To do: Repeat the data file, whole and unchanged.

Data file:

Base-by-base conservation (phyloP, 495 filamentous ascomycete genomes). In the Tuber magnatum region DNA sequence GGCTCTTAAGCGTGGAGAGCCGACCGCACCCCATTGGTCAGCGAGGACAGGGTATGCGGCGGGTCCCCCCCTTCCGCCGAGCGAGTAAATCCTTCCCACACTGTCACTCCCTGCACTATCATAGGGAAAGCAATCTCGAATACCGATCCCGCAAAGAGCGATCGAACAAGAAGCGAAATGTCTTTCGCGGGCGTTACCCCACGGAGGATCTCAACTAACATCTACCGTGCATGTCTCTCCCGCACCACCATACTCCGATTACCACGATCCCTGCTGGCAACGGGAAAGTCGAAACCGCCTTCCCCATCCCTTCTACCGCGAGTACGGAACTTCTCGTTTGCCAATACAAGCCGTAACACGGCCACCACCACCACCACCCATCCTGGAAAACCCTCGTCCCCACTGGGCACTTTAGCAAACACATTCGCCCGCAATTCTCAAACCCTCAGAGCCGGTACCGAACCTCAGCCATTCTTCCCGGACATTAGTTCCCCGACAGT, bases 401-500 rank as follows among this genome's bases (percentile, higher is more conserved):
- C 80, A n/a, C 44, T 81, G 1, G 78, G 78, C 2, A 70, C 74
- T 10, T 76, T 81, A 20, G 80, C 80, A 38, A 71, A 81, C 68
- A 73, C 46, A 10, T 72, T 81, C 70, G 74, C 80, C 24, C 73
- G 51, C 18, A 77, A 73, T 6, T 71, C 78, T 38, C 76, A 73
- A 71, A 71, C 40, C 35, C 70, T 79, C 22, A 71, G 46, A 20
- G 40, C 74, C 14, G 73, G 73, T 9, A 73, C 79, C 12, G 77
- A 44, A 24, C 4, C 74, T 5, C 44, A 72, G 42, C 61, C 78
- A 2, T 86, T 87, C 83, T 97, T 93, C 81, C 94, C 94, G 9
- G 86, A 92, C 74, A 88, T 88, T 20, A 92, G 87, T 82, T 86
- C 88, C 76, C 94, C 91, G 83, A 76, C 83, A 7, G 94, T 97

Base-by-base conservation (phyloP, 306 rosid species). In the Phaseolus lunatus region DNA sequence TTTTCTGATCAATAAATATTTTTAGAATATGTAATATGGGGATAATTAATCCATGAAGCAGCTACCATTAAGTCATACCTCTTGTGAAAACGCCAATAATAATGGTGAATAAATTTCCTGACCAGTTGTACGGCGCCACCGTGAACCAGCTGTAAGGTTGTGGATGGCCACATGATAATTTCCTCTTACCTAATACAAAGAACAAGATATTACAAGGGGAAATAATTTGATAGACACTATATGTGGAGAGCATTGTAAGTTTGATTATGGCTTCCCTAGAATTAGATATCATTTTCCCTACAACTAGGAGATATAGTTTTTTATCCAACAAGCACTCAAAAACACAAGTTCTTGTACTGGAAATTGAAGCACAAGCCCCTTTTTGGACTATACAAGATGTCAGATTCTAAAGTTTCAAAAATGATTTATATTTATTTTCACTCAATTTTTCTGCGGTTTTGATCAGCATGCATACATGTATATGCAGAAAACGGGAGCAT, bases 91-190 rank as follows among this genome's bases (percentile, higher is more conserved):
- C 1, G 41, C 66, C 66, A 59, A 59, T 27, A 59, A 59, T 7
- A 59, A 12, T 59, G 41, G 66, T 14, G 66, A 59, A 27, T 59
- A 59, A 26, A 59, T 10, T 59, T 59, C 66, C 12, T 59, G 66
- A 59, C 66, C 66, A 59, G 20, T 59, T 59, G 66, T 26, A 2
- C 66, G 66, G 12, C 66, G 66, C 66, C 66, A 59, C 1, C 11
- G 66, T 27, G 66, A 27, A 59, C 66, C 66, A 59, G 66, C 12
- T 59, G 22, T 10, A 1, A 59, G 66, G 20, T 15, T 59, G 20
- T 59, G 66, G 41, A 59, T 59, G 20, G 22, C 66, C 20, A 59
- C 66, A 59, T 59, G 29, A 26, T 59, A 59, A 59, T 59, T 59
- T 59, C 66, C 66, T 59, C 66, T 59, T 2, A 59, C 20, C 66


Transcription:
Base-by-base conservation (phyloP, 495 filamentous ascomycete genomes). In the Tuber magnatum region DNA sequence GGCTCTTAAGCGTGGAGAGCCGACCGCACCCCATTGGTCAGCGAGGACAGGGTATGCGGCGGGTCCCCCCCTTCCGCCGAGCGAGTAAATCCTTCCCACACTGTCACTCCCTGCACTATCATAGGGAAAGCAATCTCGAATACCGATCCCGCAAAGAGCGATCGAACAAGAAGCGAAATGTCTTTCGCGGGCGTTACCCCACGGAGGATCTCAACTAACATCTACCGTGCATGTCTCTCCCGCACCACCATACTCCGATTACCACGATCCCTGCTGGCAACGGGAAAGTCGAAACCGCCTTCCCCATCCCTTCTACCGCGAGTACGGAACTTCTCGTTTGCCAATACAAGCCGTAACACGGCCACCACCACCACCACCCATCCTGGAAAACCCTCGTCCCCACTGGGCACTTTAGCAAACACATTCGCCCGCAATTCTCAAACCCTCAGAGCCGGTACCGAACCTCAGCCATTCTTCCCGGACATTAGTTCCCCGACAGT, bases 401-500 rank as follows among this genome's bases (percentile, higher is more conserved):
- C 80, A n/a, C 44, T 81, G 1, G 78, G 78, C 2, A 70, C 74
- T 10, T 76, T 81, A 20, G 80, C 80, A 38, A 71, A 81, C 68
- A 73, C 46, A 10, T 72, T 81, C 70, G 74, C 80, C 24, C 73
- G 51, C 18, A 77, A 73, T 6, T 71, C 78, T 38, C 76, A 73
- A 71, A 71, C 40, C 35, C 70, T 79, C 22, A 71, G 46, A 20
- G 40, C 74, C 14, G 73, G 73, T 9, A 73, C 79, C 12, G 77
- A 44, A 24, C 4, C 74, T 5, C 44, A 72, G 42, C 61, C 78
- A 2, T 86, T 87, C 83, T 97, T 93, C 81, C 94, C 94, G 9
- G 86, A 92, C 74, A 88, T 88, T 20, A 92, G 87, T 82, T 86
- C 88, C 76, C 94, C 91, G 83, A 76, C 83, A 7, G 94, T 97

Base-by-base conservation (phyloP, 306 rosid species). In the Phaseolus lunatus region DNA sequence TTTTCTGATCAATAAATATTTTTAGAATATGTAATATGGGGATAATTAATCCATGAAGCAGCTACCATTAAGTCATACCTCTTGTGAAAACGCCAATAATAATGGTGAATAAATTTCCTGACCAGTTGTACGGCGCCACCGTGAACCAGCTGTAAGGTTGTGGATGGCCACATGATAATTTCCTCTTACCTAATACAAAGAACAAGATATTACAAGGGGAAATAATTTGATAGACACTATATGTGGAGAGCATTGTAAGTTTGATTATGGCTTCCCTAGAATTAGATATCATTTTCCCTACAACTAGGAGATATAGTTTTTTATCCAACAAGCACTCAAAAACACAAGTTCTTGTACTGGAAATTGAAGCACAAGCCCCTTTTTGGACTATACAAGATGTCAGATTCTAAAGTTTCAAAAATGATTTATATTTATTTTCACTCAATTTTTCTGCGGTTTTGATCAGCATGCATACATGTATATGCAGAAAACGGGAGCAT, bases 91-190 rank as follows among this genome's bases (percentile, higher is more conserved):
- C 1, G 41, C 66, C 66, A 59, A 59, T 27, A 59, A 59, T 7
- A 59, A 12, T 59, G 41, G 66, T 14, G 66, A 59, A 27, T 59
- A 59, A 26, A 59, T 10, T 59, T 59, C 66, C 12, T 59, G 66
- A 59, C 66, C 66, A 59, G 20, T 59, T 59, G 66, T 26, A 2
- C 66, G 66, G 12, C 66, G 66, C 66, C 66, A 59, C 1, C 11
- G 66, T 27, G 66, A 27, A 59, C 66, C 66, A 59, G 66, C 12
- T 59, G 22, T 10, A 1, A 59, G 66, G 20, T 15, T 59, G 20
- T 59, G 66, G 41, A 59, T 59, G 20, G 22, C 66, C 20, A 59
- C 66, A 59, T 59, G 29, A 26, T 59, A 59, A 59, T 59, T 59
- T 59, C 66, C 66, T 59, C 66, T 59, T 2, A 59, C 20, C 66